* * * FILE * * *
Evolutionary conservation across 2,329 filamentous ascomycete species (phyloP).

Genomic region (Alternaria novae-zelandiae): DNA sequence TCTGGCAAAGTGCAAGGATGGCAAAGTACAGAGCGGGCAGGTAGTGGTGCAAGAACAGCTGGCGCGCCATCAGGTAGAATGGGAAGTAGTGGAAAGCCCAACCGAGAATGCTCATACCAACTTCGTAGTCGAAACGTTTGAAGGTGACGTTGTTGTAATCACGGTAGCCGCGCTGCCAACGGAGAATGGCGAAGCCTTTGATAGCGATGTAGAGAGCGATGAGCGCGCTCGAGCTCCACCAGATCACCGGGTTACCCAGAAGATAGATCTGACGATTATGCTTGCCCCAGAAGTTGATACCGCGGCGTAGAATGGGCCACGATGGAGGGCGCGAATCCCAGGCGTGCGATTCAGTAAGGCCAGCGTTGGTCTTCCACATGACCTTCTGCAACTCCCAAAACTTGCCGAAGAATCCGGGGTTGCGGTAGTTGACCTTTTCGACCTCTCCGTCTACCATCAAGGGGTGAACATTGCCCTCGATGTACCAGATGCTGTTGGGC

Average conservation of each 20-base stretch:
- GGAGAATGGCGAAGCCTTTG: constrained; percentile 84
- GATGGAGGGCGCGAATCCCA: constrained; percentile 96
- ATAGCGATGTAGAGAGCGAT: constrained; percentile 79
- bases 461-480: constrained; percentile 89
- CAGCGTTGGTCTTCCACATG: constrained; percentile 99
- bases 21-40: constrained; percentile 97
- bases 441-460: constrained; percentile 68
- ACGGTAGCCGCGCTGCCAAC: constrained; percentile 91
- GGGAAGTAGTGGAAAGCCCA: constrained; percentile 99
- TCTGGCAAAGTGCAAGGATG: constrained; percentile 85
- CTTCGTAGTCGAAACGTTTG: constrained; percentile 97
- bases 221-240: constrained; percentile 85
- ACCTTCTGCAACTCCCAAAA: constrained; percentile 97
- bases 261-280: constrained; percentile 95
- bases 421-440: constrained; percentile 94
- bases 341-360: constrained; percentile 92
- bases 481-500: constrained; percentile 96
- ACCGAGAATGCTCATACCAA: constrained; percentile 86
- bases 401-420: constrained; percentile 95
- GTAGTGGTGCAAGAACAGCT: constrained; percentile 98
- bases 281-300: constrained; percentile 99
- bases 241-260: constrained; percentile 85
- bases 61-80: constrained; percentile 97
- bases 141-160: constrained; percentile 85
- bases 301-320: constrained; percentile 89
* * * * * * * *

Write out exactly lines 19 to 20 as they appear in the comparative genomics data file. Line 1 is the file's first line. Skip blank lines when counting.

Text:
- bases 341-360: constrained; percentile 92
- bases 481-500: constrained; percentile 96